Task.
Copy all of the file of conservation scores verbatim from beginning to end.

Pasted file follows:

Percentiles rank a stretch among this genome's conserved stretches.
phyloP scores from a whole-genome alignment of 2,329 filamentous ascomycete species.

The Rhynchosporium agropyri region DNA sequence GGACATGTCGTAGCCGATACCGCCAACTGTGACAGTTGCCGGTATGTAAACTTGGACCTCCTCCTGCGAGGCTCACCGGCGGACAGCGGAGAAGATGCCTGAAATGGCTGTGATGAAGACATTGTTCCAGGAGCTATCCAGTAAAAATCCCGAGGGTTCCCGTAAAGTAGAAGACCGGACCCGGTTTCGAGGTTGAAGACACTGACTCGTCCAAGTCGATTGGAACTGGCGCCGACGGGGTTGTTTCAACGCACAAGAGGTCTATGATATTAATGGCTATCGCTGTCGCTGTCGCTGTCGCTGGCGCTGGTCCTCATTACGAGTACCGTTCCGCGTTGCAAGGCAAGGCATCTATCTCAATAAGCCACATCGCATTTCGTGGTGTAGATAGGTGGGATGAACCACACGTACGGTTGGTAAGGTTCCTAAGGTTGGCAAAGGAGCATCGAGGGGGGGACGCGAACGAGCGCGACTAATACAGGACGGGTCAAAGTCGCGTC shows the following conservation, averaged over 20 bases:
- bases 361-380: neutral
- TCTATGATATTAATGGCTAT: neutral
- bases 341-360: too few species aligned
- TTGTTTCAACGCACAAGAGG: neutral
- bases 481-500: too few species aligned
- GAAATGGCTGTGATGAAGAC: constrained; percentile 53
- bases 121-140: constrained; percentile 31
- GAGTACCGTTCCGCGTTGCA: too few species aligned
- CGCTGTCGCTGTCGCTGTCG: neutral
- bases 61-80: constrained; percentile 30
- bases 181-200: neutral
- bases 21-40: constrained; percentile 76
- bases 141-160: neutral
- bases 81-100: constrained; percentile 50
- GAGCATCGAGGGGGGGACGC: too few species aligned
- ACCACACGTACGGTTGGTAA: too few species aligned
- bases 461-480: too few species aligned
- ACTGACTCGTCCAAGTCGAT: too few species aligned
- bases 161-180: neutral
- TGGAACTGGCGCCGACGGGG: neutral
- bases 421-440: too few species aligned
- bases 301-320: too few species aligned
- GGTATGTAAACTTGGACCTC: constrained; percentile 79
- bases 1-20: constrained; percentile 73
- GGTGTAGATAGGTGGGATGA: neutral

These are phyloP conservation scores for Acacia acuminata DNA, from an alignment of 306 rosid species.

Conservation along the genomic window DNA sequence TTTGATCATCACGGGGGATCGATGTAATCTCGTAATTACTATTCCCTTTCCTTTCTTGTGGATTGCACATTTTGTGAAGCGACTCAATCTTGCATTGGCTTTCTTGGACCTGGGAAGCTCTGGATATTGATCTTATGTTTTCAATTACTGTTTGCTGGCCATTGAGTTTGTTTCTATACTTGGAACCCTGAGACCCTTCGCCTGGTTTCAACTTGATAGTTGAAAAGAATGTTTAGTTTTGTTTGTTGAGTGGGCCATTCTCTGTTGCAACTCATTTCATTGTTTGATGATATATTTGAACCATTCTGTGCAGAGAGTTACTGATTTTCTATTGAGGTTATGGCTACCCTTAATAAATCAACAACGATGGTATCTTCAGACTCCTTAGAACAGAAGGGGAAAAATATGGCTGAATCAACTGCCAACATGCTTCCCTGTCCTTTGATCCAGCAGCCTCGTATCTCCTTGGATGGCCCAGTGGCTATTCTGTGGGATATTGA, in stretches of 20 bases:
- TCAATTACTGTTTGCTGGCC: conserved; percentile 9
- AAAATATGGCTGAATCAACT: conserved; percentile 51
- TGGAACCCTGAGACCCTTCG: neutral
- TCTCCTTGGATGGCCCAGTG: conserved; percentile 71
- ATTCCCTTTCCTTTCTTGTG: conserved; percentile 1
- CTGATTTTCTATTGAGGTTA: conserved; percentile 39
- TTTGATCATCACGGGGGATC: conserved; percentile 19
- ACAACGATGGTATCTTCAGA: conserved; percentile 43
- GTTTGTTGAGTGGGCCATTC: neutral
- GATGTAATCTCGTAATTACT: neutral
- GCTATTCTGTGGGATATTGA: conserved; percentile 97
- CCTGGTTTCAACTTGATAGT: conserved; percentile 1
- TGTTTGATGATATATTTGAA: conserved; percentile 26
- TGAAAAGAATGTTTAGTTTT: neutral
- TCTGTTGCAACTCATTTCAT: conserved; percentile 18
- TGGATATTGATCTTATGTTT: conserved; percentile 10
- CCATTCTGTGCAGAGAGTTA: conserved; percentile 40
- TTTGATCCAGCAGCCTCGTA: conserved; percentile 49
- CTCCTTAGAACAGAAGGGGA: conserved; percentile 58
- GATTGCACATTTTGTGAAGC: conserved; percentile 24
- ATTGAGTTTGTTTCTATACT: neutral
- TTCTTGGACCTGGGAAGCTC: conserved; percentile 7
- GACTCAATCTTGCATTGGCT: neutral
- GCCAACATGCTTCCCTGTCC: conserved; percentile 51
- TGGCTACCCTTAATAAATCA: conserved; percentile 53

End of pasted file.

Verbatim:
Percentiles rank a stretch among this genome's conserved stretches.
phyloP scores from a whole-genome alignment of 2,329 filamentous ascomycete species.

The Rhynchosporium agropyri region DNA sequence GGACATGTCGTAGCCGATACCGCCAACTGTGACAGTTGCCGGTATGTAAACTTGGACCTCCTCCTGCGAGGCTCACCGGCGGACAGCGGAGAAGATGCCTGAAATGGCTGTGATGAAGACATTGTTCCAGGAGCTATCCAGTAAAAATCCCGAGGGTTCCCGTAAAGTAGAAGACCGGACCCGGTTTCGAGGTTGAAGACACTGACTCGTCCAAGTCGATTGGAACTGGCGCCGACGGGGTTGTTTCAACGCACAAGAGGTCTATGATATTAATGGCTATCGCTGTCGCTGTCGCTGTCGCTGGCGCTGGTCCTCATTACGAGTACCGTTCCGCGTTGCAAGGCAAGGCATCTATCTCAATAAGCCACATCGCATTTCGTGGTGTAGATAGGTGGGATGAACCACACGTACGGTTGGTAAGGTTCCTAAGGTTGGCAAAGGAGCATCGAGGGGGGGACGCGAACGAGCGCGACTAATACAGGACGGGTCAAAGTCGCGTC shows the following conservation, averaged over 20 bases:
- bases 361-380: neutral
- TCTATGATATTAATGGCTAT: neutral
- bases 341-360: too few species aligned
- TTGTTTCAACGCACAAGAGG: neutral
- bases 481-500: too few species aligned
- GAAATGGCTGTGATGAAGAC: constrained; percentile 53
- bases 121-140: constrained; percentile 31
- GAGTACCGTTCCGCGTTGCA: too few species aligned
- CGCTGTCGCTGTCGCTGTCG: neutral
- bases 61-80: constrained; percentile 30
- bases 181-200: neutral
- bases 21-40: constrained; percentile 76
- bases 141-160: neutral
- bases 81-100: constrained; percentile 50
- GAGCATCGAGGGGGGGACGC: too few species aligned
- ACCACACGTACGGTTGGTAA: too few species aligned
- bases 461-480: too few species aligned
- ACTGACTCGTCCAAGTCGAT: too few species aligned
- bases 161-180: neutral
- TGGAACTGGCGCCGACGGGG: neutral
- bases 421-440: too few species aligned
- bases 301-320: too few species aligned
- GGTATGTAAACTTGGACCTC: constrained; percentile 79
- bases 1-20: constrained; percentile 73
- GGTGTAGATAGGTGGGATGA: neutral

These are phyloP conservation scores for Acacia acuminata DNA, from an alignment of 306 rosid species.

Conservation along the genomic window DNA sequence TTTGATCATCACGGGGGATCGATGTAATCTCGTAATTACTATTCCCTTTCCTTTCTTGTGGATTGCACATTTTGTGAAGCGACTCAATCTTGCATTGGCTTTCTTGGACCTGGGAAGCTCTGGATATTGATCTTATGTTTTCAATTACTGTTTGCTGGCCATTGAGTTTGTTTCTATACTTGGAACCCTGAGACCCTTCGCCTGGTTTCAACTTGATAGTTGAAAAGAATGTTTAGTTTTGTTTGTTGAGTGGGCCATTCTCTGTTGCAACTCATTTCATTGTTTGATGATATATTTGAACCATTCTGTGCAGAGAGTTACTGATTTTCTATTGAGGTTATGGCTACCCTTAATAAATCAACAACGATGGTATCTTCAGACTCCTTAGAACAGAAGGGGAAAAATATGGCTGAATCAACTGCCAACATGCTTCCCTGTCCTTTGATCCAGCAGCCTCGTATCTCCTTGGATGGCCCAGTGGCTATTCTGTGGGATATTGA, in stretches of 20 bases:
- TCAATTACTGTTTGCTGGCC: conserved; percentile 9
- AAAATATGGCTGAATCAACT: conserved; percentile 51
- TGGAACCCTGAGACCCTTCG: neutral
- TCTCCTTGGATGGCCCAGTG: conserved; percentile 71
- ATTCCCTTTCCTTTCTTGTG: conserved; percentile 1
- CTGATTTTCTATTGAGGTTA: conserved; percentile 39
- TTTGATCATCACGGGGGATC: conserved; percentile 19
- ACAACGATGGTATCTTCAGA: conserved; percentile 43
- GTTTGTTGAGTGGGCCATTC: neutral
- GATGTAATCTCGTAATTACT: neutral
- GCTATTCTGTGGGATATTGA: conserved; percentile 97
- CCTGGTTTCAACTTGATAGT: conserved; percentile 1
- TGTTTGATGATATATTTGAA: conserved; percentile 26
- TGAAAAGAATGTTTAGTTTT: neutral
- TCTGTTGCAACTCATTTCAT: conserved; percentile 18
- TGGATATTGATCTTATGTTT: conserved; percentile 10
- CCATTCTGTGCAGAGAGTTA: conserved; percentile 40
- TTTGATCCAGCAGCCTCGTA: conserved; percentile 49
- CTCCTTAGAACAGAAGGGGA: conserved; percentile 58
- GATTGCACATTTTGTGAAGC: conserved; percentile 24
- ATTGAGTTTGTTTCTATACT: neutral
- TTCTTGGACCTGGGAAGCTC: conserved; percentile 7
- GACTCAATCTTGCATTGGCT: neutral
- GCCAACATGCTTCCCTGTCC: conserved; percentile 51
- TGGCTACCCTTAATAAATCA: conserved; percentile 53